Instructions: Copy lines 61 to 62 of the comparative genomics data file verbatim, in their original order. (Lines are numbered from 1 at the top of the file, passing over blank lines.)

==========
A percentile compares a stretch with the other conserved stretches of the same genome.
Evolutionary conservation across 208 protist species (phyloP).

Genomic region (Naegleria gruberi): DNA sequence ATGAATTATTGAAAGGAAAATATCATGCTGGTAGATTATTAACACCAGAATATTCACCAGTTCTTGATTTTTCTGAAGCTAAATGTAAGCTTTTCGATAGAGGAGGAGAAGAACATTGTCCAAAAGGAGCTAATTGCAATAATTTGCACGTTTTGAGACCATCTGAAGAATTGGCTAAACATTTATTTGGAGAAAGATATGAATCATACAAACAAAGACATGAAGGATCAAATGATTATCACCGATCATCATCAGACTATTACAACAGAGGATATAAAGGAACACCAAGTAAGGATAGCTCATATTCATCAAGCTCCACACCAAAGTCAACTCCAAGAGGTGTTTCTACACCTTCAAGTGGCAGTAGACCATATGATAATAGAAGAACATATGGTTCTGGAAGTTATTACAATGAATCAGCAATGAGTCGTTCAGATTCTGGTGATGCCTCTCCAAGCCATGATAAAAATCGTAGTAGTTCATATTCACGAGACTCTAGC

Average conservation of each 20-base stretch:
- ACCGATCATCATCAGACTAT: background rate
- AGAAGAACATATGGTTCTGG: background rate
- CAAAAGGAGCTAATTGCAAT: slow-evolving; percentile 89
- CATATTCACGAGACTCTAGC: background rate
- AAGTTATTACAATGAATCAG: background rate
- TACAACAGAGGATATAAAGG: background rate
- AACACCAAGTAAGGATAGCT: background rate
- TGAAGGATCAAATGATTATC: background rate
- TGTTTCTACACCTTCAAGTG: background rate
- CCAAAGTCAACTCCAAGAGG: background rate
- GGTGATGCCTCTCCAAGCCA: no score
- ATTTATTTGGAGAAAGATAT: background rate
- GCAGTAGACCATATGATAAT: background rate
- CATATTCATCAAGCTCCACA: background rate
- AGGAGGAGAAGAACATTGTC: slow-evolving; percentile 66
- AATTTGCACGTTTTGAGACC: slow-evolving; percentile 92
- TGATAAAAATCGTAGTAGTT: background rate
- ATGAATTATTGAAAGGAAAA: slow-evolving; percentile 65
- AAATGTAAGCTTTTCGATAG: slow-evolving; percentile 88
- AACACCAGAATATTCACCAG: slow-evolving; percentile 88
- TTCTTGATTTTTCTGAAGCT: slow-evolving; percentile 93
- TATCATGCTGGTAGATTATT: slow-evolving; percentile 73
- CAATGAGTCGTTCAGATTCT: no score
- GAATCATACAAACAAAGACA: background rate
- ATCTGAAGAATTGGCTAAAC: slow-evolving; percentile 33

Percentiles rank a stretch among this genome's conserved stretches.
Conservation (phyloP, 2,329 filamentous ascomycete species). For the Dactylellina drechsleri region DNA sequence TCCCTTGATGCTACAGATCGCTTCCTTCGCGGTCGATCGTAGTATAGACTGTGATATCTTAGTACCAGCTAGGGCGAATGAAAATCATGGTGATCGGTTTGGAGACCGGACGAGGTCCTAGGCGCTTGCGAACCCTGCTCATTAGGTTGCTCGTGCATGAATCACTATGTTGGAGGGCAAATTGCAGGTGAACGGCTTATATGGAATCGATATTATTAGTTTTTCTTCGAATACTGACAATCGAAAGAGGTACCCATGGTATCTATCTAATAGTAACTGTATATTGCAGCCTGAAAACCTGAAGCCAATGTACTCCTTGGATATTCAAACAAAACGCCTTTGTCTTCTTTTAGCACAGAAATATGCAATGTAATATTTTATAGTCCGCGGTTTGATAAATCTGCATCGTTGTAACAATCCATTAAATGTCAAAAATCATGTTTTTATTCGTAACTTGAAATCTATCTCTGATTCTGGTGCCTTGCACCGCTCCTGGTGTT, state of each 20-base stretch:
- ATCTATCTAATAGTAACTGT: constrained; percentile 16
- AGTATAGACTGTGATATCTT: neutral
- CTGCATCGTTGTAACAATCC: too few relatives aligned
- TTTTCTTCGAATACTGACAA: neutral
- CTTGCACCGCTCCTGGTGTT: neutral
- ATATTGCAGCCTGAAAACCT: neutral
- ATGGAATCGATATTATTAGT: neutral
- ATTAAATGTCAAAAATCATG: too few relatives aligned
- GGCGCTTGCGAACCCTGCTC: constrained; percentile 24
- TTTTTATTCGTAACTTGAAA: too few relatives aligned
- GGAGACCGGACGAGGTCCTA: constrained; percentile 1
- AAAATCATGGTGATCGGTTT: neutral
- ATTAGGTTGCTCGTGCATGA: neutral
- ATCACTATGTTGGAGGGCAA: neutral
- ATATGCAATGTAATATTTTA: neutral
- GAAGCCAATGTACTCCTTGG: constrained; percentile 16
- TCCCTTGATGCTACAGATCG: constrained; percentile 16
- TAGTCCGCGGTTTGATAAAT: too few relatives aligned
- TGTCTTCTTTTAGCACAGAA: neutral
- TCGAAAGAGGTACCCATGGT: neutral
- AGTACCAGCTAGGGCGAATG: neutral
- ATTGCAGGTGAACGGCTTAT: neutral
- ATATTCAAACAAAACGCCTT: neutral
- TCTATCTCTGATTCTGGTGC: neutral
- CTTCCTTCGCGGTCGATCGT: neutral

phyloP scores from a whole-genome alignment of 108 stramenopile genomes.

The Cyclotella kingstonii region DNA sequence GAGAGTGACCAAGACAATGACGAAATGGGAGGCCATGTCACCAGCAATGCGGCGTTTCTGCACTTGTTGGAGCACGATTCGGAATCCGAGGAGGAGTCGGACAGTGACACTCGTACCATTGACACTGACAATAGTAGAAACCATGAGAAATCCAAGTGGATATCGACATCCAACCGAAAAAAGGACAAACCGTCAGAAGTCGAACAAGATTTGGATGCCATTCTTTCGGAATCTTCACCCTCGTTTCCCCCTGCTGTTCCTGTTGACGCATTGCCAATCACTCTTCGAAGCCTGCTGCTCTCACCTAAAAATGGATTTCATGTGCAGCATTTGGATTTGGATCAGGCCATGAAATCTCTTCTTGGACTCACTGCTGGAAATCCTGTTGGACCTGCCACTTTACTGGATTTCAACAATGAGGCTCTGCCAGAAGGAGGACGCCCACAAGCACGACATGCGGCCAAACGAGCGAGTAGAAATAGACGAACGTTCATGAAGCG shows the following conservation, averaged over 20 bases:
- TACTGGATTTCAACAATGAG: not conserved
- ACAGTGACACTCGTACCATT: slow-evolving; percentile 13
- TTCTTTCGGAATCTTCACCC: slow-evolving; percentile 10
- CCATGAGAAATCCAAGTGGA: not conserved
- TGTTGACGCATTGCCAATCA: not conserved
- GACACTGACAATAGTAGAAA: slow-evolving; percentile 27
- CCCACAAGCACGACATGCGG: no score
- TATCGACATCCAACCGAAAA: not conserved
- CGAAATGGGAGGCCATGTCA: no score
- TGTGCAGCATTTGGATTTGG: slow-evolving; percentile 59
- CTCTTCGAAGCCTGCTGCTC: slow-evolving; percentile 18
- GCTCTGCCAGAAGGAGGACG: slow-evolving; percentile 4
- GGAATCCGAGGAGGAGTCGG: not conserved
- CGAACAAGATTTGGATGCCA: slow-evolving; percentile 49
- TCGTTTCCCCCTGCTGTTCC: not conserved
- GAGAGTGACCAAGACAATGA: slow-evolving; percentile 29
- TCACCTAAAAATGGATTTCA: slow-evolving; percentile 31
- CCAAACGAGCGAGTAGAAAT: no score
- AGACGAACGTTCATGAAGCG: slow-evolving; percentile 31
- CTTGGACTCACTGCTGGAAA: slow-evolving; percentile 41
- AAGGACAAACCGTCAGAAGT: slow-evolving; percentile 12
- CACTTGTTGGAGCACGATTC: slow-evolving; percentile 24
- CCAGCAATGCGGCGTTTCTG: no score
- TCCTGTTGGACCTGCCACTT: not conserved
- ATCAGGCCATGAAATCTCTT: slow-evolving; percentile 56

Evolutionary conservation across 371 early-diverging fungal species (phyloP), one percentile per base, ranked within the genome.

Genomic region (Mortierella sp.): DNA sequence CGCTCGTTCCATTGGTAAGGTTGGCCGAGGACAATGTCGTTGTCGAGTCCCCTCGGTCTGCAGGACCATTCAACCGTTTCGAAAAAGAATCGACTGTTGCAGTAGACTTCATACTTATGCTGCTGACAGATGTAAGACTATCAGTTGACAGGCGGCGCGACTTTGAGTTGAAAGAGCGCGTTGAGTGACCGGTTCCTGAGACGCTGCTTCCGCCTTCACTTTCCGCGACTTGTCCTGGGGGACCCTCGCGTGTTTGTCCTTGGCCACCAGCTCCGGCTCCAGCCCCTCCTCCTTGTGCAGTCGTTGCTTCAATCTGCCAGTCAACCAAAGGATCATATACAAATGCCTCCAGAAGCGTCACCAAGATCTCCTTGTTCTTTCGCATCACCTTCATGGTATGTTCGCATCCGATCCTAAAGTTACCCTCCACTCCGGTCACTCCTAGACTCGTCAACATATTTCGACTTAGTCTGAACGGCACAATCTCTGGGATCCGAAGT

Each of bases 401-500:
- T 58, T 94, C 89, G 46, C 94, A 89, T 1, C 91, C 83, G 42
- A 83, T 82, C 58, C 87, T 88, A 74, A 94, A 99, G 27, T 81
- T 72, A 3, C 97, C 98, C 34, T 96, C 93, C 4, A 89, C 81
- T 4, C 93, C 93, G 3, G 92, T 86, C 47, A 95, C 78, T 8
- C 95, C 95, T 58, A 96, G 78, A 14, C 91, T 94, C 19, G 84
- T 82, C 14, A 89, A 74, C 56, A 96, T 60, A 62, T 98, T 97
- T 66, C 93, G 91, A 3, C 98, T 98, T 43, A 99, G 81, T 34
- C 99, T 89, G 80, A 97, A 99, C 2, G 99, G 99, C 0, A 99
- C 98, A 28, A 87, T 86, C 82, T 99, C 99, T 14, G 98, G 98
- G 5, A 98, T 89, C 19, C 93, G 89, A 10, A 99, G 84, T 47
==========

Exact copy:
- TTCTTTCGGAATCTTCACCC: slow-evolving; percentile 10
- CCATGAGAAATCCAAGTGGA: not conserved